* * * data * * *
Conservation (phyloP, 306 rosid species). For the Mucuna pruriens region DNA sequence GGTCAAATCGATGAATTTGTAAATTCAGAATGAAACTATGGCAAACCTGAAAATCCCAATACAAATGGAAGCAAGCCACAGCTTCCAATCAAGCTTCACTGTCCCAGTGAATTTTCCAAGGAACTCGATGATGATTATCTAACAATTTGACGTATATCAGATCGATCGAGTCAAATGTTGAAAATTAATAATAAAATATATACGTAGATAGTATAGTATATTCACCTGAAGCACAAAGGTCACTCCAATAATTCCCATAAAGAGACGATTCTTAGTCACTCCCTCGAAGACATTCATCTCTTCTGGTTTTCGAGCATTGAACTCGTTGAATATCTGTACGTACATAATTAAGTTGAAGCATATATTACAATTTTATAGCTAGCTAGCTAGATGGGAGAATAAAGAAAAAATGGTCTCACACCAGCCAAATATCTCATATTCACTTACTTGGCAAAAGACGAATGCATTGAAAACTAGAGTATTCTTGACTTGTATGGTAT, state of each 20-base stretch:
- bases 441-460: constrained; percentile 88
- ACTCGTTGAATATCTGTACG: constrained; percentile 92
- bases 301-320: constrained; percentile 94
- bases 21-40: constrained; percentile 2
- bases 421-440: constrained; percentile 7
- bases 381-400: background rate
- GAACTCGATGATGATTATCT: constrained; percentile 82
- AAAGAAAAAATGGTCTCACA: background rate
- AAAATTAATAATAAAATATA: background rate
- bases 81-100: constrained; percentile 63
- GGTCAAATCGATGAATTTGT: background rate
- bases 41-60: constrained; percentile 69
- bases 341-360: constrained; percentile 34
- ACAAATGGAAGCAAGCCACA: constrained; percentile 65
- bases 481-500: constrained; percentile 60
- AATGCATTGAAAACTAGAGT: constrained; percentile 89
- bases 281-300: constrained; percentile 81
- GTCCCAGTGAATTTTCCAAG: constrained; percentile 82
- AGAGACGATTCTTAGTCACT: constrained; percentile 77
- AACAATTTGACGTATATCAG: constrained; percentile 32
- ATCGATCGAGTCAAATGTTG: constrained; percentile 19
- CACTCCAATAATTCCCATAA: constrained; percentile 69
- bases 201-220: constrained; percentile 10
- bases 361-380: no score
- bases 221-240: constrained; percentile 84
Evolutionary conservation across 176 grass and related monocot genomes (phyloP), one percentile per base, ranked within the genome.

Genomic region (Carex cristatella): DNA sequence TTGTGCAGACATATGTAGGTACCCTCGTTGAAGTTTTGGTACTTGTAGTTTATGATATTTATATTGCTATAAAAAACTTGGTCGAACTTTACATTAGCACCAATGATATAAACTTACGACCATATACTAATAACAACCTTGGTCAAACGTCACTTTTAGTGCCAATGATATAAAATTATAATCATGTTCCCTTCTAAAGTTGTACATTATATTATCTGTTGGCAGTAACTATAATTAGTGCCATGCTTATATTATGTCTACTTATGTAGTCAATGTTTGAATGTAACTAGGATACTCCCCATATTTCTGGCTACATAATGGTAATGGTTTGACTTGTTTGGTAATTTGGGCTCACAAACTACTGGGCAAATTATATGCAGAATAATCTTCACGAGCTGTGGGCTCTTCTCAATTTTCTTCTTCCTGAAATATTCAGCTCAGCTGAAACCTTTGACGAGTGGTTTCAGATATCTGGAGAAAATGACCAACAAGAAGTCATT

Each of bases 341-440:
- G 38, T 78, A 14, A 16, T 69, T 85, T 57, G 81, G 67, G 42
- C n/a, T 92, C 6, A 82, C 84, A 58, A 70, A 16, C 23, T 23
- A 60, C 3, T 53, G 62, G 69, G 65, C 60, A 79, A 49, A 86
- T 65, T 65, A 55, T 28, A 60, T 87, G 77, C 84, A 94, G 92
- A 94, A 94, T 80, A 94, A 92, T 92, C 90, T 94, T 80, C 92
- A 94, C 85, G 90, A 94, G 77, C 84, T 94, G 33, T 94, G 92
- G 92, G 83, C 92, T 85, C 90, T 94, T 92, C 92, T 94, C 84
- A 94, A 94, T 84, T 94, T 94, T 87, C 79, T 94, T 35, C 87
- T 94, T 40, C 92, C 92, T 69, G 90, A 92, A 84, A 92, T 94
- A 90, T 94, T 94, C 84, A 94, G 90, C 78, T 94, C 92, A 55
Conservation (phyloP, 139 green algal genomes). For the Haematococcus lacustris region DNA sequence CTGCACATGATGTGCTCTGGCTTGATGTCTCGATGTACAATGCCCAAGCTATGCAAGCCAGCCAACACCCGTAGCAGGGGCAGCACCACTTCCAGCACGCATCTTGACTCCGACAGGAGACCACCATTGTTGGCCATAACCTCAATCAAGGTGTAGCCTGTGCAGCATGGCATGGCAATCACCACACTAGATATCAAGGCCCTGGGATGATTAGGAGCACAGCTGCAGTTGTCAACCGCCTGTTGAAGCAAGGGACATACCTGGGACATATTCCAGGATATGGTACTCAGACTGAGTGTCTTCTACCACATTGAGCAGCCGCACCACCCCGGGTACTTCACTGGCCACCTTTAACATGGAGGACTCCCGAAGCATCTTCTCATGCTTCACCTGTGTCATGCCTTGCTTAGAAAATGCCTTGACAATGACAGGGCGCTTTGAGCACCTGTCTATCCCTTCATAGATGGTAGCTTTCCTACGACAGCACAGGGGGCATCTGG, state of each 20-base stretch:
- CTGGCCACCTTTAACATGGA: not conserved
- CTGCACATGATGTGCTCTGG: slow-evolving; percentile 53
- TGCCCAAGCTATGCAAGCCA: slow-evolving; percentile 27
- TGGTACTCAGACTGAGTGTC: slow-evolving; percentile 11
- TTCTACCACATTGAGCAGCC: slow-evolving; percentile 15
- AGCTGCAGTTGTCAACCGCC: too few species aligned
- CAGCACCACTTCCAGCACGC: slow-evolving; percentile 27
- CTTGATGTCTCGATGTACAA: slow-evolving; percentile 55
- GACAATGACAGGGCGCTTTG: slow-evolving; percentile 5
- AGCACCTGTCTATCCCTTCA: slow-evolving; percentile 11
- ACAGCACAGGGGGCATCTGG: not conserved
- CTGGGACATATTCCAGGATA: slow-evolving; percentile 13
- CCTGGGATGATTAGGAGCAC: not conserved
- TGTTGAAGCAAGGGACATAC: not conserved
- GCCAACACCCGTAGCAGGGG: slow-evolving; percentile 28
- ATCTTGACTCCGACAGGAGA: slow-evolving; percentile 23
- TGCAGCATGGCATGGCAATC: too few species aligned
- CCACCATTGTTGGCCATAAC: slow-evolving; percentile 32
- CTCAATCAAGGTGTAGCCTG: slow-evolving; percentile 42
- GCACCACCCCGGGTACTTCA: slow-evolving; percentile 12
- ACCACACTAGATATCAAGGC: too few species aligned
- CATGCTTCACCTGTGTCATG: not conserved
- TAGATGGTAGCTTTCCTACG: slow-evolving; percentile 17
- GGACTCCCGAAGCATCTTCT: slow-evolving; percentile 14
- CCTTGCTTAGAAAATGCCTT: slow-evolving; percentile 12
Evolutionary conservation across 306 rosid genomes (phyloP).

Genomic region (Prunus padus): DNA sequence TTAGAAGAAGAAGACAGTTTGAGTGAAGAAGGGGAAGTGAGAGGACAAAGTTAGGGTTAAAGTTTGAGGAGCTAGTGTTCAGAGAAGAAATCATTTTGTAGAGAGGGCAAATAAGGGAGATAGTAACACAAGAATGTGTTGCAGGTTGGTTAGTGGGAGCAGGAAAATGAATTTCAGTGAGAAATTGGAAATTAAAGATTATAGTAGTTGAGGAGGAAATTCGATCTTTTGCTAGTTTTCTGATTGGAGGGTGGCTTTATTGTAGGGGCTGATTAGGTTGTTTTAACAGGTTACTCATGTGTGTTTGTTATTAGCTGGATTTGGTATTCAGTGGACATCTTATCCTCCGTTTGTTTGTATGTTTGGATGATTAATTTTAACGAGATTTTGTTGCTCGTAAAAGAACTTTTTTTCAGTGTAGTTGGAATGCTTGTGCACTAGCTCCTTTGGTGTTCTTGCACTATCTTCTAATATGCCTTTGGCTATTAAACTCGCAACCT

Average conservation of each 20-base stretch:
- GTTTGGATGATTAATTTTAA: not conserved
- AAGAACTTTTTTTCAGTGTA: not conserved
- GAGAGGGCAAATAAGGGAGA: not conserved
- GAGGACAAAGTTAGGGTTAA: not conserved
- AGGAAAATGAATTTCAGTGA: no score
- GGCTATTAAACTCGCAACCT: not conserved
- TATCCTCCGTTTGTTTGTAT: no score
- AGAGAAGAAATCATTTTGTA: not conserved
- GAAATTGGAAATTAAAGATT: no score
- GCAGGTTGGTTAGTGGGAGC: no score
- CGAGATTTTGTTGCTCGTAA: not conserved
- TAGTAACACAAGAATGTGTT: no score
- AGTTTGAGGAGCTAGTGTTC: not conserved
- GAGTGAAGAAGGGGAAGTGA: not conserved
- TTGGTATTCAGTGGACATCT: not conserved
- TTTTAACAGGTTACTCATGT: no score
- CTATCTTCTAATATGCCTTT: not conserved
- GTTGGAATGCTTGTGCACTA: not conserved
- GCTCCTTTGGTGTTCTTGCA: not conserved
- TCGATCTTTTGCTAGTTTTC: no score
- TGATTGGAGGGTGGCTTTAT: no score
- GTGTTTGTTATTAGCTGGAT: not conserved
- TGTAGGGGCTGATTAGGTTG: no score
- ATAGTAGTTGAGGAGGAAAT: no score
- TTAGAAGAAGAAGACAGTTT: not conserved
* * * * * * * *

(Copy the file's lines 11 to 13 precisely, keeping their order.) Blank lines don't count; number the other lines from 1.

- bases 81-100: constrained; percentile 63
- GGTCAAATCGATGAATTTGT: background rate
- bases 41-60: constrained; percentile 69